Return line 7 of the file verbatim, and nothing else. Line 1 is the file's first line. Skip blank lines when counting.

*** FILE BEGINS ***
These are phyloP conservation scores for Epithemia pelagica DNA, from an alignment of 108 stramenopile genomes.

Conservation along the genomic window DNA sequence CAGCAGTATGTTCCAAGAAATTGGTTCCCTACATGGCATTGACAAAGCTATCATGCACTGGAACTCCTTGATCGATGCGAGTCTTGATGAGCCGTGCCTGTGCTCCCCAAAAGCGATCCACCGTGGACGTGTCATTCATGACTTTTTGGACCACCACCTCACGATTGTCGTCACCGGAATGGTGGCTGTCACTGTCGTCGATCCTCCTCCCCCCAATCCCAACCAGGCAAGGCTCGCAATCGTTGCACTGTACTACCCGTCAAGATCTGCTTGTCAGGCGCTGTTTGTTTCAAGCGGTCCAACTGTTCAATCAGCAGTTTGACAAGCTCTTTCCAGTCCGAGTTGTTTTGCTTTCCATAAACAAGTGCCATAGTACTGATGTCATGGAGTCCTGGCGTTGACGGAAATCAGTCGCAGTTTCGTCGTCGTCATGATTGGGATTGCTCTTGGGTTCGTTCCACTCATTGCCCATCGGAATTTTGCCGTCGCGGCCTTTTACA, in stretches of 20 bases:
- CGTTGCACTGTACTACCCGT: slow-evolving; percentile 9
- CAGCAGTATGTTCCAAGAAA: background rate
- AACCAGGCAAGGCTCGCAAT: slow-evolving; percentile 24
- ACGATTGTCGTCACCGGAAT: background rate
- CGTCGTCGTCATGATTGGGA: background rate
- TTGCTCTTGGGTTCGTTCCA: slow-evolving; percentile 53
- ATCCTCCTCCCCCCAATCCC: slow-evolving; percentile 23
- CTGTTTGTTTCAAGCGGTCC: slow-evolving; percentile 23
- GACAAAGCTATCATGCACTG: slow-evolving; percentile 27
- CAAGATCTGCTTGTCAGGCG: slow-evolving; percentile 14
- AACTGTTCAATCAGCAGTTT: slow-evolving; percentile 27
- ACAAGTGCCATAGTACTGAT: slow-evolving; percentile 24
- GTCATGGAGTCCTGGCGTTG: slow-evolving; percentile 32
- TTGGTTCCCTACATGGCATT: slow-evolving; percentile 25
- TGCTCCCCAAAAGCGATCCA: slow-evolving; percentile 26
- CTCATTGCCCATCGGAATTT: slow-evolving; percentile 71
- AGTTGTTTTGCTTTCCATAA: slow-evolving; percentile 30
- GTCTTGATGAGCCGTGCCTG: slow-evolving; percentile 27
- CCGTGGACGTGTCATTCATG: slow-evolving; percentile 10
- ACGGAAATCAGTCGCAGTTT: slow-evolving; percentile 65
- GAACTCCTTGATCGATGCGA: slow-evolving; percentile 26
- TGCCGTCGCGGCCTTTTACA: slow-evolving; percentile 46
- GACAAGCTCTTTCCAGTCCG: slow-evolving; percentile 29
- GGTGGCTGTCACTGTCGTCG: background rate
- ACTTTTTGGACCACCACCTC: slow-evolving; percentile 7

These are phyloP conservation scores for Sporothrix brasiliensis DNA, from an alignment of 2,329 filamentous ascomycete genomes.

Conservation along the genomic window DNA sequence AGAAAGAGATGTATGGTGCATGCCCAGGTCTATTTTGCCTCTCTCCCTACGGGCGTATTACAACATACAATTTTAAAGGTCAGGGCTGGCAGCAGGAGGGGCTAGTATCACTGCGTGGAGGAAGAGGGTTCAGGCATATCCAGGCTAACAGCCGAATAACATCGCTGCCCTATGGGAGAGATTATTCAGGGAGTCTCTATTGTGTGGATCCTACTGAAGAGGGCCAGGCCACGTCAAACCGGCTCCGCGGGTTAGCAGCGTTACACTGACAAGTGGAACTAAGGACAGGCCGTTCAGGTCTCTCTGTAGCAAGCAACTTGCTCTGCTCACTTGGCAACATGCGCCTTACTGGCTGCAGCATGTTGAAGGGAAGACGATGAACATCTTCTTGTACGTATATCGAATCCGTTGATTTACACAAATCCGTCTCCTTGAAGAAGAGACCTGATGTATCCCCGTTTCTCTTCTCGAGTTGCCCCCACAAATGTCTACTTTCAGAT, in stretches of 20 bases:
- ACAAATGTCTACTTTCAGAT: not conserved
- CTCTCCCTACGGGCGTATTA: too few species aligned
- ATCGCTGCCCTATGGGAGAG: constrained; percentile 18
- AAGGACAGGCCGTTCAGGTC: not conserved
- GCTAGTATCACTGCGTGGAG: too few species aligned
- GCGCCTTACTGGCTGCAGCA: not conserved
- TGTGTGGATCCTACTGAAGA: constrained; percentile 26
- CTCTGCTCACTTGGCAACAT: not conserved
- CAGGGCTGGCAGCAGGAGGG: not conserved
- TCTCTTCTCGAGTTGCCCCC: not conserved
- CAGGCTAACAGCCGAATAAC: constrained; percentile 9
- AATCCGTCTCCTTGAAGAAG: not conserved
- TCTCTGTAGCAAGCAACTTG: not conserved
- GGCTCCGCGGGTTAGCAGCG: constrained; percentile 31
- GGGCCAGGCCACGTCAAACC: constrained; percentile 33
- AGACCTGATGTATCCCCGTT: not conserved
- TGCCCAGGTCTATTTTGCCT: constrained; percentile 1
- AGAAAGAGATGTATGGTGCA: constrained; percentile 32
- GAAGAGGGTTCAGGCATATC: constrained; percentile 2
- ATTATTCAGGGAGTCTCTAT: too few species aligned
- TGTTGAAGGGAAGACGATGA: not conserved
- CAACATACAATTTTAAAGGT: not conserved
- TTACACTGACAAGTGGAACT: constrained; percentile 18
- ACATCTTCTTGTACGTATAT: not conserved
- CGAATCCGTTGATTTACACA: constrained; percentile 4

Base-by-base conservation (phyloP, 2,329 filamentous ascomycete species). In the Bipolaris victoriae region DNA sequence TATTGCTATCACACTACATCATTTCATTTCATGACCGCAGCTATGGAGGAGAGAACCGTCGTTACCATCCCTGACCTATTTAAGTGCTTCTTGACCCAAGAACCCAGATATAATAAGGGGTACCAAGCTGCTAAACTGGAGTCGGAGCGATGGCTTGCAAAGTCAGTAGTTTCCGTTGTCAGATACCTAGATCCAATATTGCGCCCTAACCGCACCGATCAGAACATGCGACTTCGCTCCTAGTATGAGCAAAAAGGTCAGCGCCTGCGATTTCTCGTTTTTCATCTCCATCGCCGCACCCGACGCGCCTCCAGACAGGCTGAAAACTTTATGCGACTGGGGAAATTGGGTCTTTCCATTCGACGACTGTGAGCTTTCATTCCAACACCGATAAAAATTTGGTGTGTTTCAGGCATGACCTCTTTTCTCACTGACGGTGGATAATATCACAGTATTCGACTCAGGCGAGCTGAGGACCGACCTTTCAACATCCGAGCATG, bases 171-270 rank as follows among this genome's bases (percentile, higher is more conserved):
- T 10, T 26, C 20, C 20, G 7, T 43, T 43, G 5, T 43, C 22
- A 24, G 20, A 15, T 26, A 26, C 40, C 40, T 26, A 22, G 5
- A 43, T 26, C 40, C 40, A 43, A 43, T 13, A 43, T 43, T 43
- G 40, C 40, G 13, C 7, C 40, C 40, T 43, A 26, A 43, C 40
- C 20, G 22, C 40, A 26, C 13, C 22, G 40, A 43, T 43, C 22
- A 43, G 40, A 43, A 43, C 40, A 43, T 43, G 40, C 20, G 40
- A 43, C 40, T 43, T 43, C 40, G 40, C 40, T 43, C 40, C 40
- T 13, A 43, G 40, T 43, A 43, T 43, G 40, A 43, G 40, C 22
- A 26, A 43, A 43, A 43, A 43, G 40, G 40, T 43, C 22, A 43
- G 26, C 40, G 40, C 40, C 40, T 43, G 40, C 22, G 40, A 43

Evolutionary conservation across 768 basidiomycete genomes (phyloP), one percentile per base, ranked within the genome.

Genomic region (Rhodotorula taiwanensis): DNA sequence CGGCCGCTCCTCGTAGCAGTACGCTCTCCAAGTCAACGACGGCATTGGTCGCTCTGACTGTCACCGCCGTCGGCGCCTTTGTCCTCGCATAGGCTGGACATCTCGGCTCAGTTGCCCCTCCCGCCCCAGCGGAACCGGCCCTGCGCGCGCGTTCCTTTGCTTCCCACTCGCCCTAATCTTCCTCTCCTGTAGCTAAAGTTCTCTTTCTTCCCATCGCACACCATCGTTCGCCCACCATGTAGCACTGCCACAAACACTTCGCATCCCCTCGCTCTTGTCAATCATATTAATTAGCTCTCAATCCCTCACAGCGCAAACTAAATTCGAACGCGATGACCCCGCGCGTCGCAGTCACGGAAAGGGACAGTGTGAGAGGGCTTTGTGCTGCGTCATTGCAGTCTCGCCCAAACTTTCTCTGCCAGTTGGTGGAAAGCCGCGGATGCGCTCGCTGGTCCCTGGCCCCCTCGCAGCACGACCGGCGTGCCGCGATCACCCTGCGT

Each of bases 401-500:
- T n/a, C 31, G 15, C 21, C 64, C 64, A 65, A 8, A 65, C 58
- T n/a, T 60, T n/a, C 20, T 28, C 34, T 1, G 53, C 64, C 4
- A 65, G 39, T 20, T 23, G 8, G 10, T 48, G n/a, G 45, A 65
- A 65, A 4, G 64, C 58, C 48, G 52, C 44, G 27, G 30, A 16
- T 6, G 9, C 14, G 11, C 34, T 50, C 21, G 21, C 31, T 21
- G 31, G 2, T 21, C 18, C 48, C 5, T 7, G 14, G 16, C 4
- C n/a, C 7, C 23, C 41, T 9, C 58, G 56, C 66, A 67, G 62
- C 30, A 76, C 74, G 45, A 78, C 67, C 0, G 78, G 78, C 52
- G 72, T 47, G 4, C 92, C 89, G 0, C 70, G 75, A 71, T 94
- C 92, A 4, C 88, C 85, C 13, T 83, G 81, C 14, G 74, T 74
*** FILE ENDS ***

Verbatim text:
- CGTCGTCGTCATGATTGGGA: background rate